Obama to Limit Potential Uses of Nuclear Weapons

The United States will pledge not to use nuclear weapons against most non-nuclear countries -- no matter what they use against us -- but will keep "all options" on the table for nations like North Korea and Iran, Defense Secretary Robert Gates said Tuesday.

The declaration came out of the Obama administration's revised nuclear policy, under which the United States is committing not to develop or test any new nuclear weapons. The document is aimed at leading the world in reducing nuclear stockpiles, though some are concerned the country could put itself in danger if others don't follow.

Gates said Tuesday the administration reserves the right to make "adjustments" to the policy and that the document doesn't quite declare that the United States will never be the first to use a nuclear weapon.

But for countries that don't have nuclear capabilities that are following the Nuclear Non-Proliferation Treaty, Gates said they need not fear the United States' still-vast nuclear stockpile.

"The United States pledges not to use or threaten to use nuclear weapons against (those countries)," Gates said -- even in the case of a biological or chemical attack.

However, Gates said any country so bold as to launch such an attack on the United States "would face the prospect of a devastating conventional military response."

And he said nuclear treaty violators like Iran and North Korea would be exempt from that policy.

"All options are on the table when it comes to countries in that category," he said.

Obama released a written statement Tuesday calling the document a "significant step forward."

Obama, in an interview with The New York Times, said the United States is trying to lead by example in efforts to reduce the proliferation of nuclear weapons and eventually make them obsolete.

Fresh off the announcement of an agreement with Russia to reduce nuclear arms stockpiles, he said threats could be dealt with by "a series of graded options."

"I'm going to preserve all the tools that are necessary in order to make sure that the people are safe and secure," Obama told the Times.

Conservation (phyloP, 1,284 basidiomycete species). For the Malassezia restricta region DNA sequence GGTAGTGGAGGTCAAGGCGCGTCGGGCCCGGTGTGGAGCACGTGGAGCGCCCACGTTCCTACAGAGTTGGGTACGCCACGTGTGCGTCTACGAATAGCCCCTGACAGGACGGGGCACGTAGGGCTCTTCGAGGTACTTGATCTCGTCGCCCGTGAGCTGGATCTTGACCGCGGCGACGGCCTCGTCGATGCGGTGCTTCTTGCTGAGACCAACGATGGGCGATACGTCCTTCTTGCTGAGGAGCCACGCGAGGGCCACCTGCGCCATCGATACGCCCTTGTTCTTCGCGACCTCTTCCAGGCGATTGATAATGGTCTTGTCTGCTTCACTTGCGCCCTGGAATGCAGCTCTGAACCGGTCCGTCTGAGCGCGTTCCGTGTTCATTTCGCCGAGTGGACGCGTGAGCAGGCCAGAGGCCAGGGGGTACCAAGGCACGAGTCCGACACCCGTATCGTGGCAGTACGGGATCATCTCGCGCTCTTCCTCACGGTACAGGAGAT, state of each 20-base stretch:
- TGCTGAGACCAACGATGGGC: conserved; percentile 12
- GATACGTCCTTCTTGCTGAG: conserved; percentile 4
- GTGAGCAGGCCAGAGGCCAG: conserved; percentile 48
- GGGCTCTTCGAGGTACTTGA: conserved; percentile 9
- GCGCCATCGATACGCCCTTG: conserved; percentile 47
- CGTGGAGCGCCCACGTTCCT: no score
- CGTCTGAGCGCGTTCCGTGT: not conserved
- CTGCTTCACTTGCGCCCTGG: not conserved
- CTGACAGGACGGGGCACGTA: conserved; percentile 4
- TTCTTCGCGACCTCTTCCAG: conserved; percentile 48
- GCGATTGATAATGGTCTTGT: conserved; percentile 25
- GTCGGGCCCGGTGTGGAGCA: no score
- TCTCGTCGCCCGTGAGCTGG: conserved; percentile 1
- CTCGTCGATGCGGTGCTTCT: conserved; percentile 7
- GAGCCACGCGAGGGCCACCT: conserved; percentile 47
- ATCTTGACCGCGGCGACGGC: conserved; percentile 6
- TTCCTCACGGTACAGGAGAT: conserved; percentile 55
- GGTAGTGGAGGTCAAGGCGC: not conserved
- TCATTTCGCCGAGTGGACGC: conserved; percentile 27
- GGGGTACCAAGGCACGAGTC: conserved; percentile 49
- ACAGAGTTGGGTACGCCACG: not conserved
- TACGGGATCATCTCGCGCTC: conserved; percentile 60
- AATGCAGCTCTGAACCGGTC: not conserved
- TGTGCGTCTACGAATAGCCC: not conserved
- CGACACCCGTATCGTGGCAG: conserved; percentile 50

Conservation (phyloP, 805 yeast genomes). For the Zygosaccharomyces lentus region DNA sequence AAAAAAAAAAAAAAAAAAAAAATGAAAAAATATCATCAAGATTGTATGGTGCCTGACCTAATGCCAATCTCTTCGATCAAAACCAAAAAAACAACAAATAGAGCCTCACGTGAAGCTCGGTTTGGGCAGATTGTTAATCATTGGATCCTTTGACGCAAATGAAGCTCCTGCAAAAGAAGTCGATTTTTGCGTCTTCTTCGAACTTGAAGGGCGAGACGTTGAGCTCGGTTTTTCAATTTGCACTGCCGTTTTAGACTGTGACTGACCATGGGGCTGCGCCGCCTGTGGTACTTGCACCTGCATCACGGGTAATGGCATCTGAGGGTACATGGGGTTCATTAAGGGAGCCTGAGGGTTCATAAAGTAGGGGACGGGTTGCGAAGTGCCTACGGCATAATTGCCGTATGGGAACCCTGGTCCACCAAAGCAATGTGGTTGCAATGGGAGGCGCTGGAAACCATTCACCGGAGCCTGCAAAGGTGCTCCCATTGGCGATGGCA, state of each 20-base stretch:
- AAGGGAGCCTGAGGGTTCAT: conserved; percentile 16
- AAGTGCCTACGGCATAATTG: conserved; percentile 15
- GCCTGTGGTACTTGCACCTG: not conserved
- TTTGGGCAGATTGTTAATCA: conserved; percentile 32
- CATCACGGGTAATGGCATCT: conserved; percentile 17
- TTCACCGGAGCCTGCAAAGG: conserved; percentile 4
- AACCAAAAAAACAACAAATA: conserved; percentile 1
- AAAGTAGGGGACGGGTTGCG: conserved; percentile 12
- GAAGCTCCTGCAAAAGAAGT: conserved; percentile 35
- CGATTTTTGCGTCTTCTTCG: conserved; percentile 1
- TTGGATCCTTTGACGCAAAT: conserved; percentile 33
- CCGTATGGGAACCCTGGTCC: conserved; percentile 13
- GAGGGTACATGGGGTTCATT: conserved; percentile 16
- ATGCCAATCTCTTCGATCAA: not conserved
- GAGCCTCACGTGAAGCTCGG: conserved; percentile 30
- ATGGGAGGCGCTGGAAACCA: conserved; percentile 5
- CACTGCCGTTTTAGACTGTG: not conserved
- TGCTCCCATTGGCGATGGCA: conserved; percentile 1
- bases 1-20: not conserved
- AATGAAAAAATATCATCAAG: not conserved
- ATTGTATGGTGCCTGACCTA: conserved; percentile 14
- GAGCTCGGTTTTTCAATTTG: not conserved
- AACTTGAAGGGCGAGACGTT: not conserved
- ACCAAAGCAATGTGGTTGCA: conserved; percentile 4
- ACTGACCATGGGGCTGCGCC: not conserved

The Obama administration plans to urge Russia to return to the bargaining table following Senate ratification of the new START arms reduction treaty, to be signed by Obama and Russian President Dmitry Medvedev in Prague on Thursday.

Gordon Chang, author of "Nuclear Showdown: North Korea Takes on the World," called the policy announced Tuesday a "dramatic departure" -- and said it will work only if other nuclear states follow the U.S. lead.

"We could end up in sort of a ... situation of strategic inferiority, because everyone else is improving and we're not doing anything," he said.

But the White House hopes to overcome Russia's expressed reluctance to move beyond START, especially if it means cutting Moscow's arsenal of tactical, or short-range nuclear arms.

These so-called theater nuclear weapons play a key role in Russia's overall defense strategy and are regarded in Moscow as an important bargaining chip on security issues.

The timing of a planned U.S. push for new, broader arms talks with Russia is uncertain. But officials said the proposal would come only after U.S. and Russian legislative approval of the new START pact, which isn't expected until the end of this year.

The Russian parliament is almost certain to sign off on any deal negotiated by the Kremlin, but the U.S. Senate's ratification of the new START treaty is far from a sure thing.

Obama is hosting dozens of world leaders in a nuclear security summit in Washington next week. One senior administration official told the Associated Press that the U.S. wants another round of talks between the White House and the Kremlin that would include so-called "non-deployed" nuclear weapons -- the thousands of warheads on both sides that are held in reserve and not ready for immediate use.

Gates on Tuesday also announced major changes in the positioning of nuclear-armed intercontinental ballistic missiles (ICBMs).

"Our ICBMs are all targeted right now on the oceans, so that if, God forbid ... for the first time in 60 years there were an accidental launch, or a problem ... it would put a missile right into the middle of the ocean, rather than targeted on any country", Gates said.

Prior to this review, all ICBM's were pointed at potential targets, most of them in Eastern Europe. Obama's message is that the U.S. will abandon that Cold War mentality and holster its guns, rather than keep them pointed at a possible threat.

The Associated Press contributed to this report.